Trap, Neuter, Return, and Monitor Programs for Feral Cats: Doing It Right
There are millions of feral cats in the United States. Feral cat population control is a difficult and emotional issue and has been a topic of heated debate for many years. PETA has in the past trapped, neutered, returned, and monitored feral cats (and still does, in favorable situations) but not without hesitation and serious concerns. Our experiences include countless incidents in which cats suffered and died horrible deaths because they were forced to fend for themselves outdoors, whether “managed” or not, and have led us to question whether these programs are truly in the cats’ best interests.
Homeless cats do not die of old age. Highly contagious diseases are common, as are infected puncture wounds, broken bones, urinary tract infections, brain damage, internal injuries, attacks by other animals or cruel humans, automobile accidents, and terrible living conditions like freezing or stifling temperatures, scrounging for food, and being considered a “nuisance,” through no fault of their own. Moreover, free-roaming cats also terrorize and kill countless birds and other wildlife who are not equipped to deal with such predators.
Having witnessed firsthand the gruesome things that can happen to feral cats and to the animals they prey on, PETA cannot in good conscience oppose euthanasia as a humane alternative to dealing with cat overpopulation.
Each situation is different, but it is never acceptable—no matter how noble the intentions—to feed cats without providing them with medical care, vaccinations, and spaying or neutering. Doing so would serve only to endanger the cats and perpetuate the overpopulation crisis and its tragic consequences: the needless deaths of millions of animals every year.
If you’ve determined that you have the time and resources to manage a feral cat colony, and the cats are in a safe place, i.e., they are isolated from roads, people, and other animals and located in an area where they do not have access to wildlife and where the weather is temperate, please be sure to follow the following minimum guidelines.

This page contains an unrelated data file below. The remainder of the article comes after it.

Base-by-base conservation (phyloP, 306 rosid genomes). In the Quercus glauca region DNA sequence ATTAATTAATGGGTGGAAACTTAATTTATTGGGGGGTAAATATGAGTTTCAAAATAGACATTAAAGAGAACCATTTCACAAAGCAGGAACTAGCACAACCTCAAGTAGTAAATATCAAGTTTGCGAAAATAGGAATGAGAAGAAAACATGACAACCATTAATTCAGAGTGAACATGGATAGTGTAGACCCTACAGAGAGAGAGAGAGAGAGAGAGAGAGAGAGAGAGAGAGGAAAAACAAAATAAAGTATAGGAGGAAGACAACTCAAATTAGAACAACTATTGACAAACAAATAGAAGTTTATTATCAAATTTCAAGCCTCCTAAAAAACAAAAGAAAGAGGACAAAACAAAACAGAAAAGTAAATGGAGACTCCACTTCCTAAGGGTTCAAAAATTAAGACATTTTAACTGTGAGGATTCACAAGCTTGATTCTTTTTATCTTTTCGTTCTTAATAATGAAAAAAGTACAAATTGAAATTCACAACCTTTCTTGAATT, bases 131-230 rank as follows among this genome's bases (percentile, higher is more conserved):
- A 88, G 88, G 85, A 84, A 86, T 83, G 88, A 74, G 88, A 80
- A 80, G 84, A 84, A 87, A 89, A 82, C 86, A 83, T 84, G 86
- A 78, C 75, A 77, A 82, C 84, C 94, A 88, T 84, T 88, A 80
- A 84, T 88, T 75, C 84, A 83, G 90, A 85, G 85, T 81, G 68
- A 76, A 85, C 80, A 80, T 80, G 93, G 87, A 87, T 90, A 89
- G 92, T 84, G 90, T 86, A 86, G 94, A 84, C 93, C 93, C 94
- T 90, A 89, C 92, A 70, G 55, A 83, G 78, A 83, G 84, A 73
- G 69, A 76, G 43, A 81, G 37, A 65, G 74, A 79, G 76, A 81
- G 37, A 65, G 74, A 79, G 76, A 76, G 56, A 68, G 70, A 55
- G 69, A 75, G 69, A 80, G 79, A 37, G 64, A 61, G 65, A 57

Guidelines for Managing a Feral Cat Colony
The responsibilities of a feral cat colony caretaker include ensuring that all cats in the colony are humanely captured, sterilized, vaccinated against rabies, provided with a sanitary feeding station with fresh water and food, given access to shelter, treated for illnesses and injuries, and accepted by neighbors and landlords. A properly managed feral cat colony is healthy and stable, i.e., no new kittens are born.
Find a veterinarian with whom you can establish a good rapport and who can be somewhat flexible—feral cats don’t always keep their appointments! Consider the costs of what will be needed for each new cat: spaying/neutering, ear-tipping, a full exam, ear-cleaning, a three-year rabies vaccination, deworming, and long-lasting flea control. Estimate your budget depending on the number of cats in the colony. Be sure that you can cover these expenses, in addition to unexpected costs for taking care of injuries or illnesses.